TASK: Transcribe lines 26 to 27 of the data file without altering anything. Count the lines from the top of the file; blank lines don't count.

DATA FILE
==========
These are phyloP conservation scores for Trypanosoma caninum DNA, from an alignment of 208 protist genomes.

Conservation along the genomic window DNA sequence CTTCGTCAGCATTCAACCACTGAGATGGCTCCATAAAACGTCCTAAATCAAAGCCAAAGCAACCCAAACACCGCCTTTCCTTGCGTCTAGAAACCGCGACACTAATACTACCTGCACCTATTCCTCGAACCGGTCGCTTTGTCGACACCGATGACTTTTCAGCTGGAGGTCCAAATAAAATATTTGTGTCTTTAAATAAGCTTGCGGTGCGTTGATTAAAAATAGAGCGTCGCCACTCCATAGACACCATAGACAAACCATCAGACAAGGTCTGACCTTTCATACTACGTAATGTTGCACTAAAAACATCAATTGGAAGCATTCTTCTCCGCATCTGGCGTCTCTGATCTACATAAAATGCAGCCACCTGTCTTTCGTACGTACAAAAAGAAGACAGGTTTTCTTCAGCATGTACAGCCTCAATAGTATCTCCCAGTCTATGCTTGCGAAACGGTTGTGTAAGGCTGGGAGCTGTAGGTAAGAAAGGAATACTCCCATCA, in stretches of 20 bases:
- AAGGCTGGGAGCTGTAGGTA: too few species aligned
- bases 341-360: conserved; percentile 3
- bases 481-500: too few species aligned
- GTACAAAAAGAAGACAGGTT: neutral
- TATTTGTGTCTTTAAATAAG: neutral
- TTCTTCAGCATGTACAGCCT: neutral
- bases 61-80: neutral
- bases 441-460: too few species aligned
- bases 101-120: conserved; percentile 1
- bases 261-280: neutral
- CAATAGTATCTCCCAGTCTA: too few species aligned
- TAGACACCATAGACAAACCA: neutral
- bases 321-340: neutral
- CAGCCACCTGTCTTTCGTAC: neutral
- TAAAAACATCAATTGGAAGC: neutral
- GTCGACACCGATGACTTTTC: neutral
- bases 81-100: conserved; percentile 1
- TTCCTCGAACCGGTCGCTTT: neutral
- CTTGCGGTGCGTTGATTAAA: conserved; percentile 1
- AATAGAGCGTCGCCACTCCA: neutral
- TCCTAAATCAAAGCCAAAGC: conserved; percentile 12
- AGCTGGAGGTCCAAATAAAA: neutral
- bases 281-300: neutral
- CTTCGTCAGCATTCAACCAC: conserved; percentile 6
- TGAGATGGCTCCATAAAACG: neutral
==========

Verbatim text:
- CTTCGTCAGCATTCAACCAC: conserved; percentile 6
- TGAGATGGCTCCATAAAACG: neutral